Generally, an iterative measure according to some embodiments is expressed using the following formula:
IterativeMeasure(d)=aggr_rule(j|SecondMeasure(d)operatorΣi=d+1d+j FirstMeasure(i))

In the above formula, d represents the iteration dimension of S210. The other elements of the formula will be described below.

Process 200 will be described with respect to an iterative measure which represents the number of days for which the current stock of an item covers demand for that item. This number may be referred to as “stock coverage in weeks”. Embodiments are not limited to this particular measure.

In one illustrative example, a store currently stocks 20 pairs of jeans. The demand over each of the next four time periods (e.g., t=week) is 10, 6, 4, and 3, respectively. The 20 pairs in stock cover the first three demand periods (i.e., 20≧20), but do not cover the fourth demand period. Accordingly, the stock coverage is 3 periods. In this example, the iteration dimension determined at S210 is Week, and the implicitly specified dimension value granularity is one week.

Stock coverage may be calculated using the following formula:
StockCoverage(t)=max(j|Stock(t)≧Σi=t+1t+jDemand(i))

The above formula includes measures (i.e., Stock and Demand) and a dimension (t=Week). Demand corresponds to FirstMeasure in the general formula shown above and Stock corresponds to SecondMeasure in the general formula. In contrast, formulas for calculated measures typically include measures only, and operate only in a row context. Moreover, the iteration of the above formula is conditional, in that the iteration terminates once the aggregated demand exceeds the stock. Conventional measures are also unable to support such a conditional iteration.

The determination at S210 may be based on input received by a user interface. In one example of S210, administrator 120 invokes a user interface for managing metadata. As described above, such a user interface may be generated and displayed by an application executing on administrator 120, may comprise a Web page or other interface provided to administrator 120 by database 110 and displayed thereby, or may be displayed by any other means.

FIG. 3 is an outward view of user interface 300 according to some embodiments. User interface 300 facilitates the generation of metadata to define measures according to some embodiments. Embodiments may utilize any other user interface or system for performing the determination at S210 and/or the remaining determinations of process 200.

User interface 300 includes input field 310 for naming the measure to be defined, and checkbox 320 to specify whether or not the measure is a stock coverage measure according to some embodiments.

The iteration dimension (i.e., the dimension over which to iterate) is defined within input field 330. In the present example, “0CALDAY” is defined as dimension over which to iterate. Accordingly, the determination at S210 may be based on the information which is input into field 330.

Continuing with process 200, a first measure is determined at S220. The first measure is a measure for which an aggregated value is determined per iteration. In the two formulas shown above, this measure is FirstMeasure and Demand, respectively. Accordingly, the administrator has completed fields 350 of interface 300 to define this measure.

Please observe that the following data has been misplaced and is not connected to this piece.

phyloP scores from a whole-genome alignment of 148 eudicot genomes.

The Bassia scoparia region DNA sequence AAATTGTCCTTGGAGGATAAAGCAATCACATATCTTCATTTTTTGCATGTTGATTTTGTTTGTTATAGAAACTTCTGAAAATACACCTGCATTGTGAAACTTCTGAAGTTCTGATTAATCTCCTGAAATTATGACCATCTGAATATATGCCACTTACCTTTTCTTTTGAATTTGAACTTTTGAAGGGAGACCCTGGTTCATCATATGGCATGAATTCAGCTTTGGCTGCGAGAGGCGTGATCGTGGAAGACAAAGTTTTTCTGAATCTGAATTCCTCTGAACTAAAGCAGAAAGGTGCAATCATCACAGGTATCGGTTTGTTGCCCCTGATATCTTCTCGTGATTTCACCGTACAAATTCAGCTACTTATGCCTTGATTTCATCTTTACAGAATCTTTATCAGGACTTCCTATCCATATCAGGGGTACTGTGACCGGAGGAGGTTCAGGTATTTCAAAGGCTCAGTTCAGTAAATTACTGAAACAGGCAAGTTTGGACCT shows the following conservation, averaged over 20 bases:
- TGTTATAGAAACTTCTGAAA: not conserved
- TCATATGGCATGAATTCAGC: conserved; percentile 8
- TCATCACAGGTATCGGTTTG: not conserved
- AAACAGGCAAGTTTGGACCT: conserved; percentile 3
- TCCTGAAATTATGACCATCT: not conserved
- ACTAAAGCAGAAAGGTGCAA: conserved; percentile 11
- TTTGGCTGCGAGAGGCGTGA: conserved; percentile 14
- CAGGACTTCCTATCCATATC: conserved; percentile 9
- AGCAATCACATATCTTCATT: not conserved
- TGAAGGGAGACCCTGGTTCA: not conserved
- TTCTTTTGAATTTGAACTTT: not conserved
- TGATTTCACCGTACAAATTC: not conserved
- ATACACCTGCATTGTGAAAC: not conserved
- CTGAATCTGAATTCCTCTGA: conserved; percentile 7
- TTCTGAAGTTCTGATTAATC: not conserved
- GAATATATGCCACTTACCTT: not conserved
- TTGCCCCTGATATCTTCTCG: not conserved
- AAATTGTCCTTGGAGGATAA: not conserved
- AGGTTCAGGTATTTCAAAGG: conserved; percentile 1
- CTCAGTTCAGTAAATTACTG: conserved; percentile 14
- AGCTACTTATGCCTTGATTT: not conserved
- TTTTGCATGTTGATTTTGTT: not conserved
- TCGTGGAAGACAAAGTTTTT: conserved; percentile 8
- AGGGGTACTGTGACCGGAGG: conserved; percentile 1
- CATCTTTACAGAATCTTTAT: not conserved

Area 360 of interface 300 also allows specification of another measure (i.e., Supply) which is used to determine the aggregated value per iteration. Using such a measure, the above formula becomes:
StockCoverage(t)=max(j|Stock(t)≧Σi=t+1t+j[Demand(i)−Supply(i)])

At S230, a second measure is determined to compare the aggregated value against, per iteration. In the present example and the above formula, the value is the Stock measure. Some embodiments may determine a constant value instead of a measure at S230 against which to compare the aggregated value, per iteration.

An aggregation rule for the comparison (i.e., aggr_rule in the above formula) is determined at S240. The aggregation rule is a rule to aggregate the values of j for which the comparison evaluates to true. Typical aggregation rules are maximum and minimum. Embodiments may employ other aggregation rules including, but not limited to, sum, average and median. The aggregation rule according to the present example is “max” and is hard-coded into the metadata for the stock coverage measure, because interface 300 is specifically intended for stock coverage measures which are evaluated using the above stock coverage formula.

An operator for the comparison is determined at S250. The operator according to the present example is “≧” and is also hard-coded into the metadata for the stock coverage measure. Some embodiments may allow the administrator to specify the aggregation rule and/or the operator for the comparison.

Interface 300 enables the user to enter one or more measures for stock, demand and supply. The interface ensures that at least one measure is entered for stock and demand. In case multiple measures are entered for stock, the stock measures are aggregated before the calculation of the stock coverage measure. The same is true for multiple demand or supply measures. In case no measure is entered for supply, the calculation does not consider supply.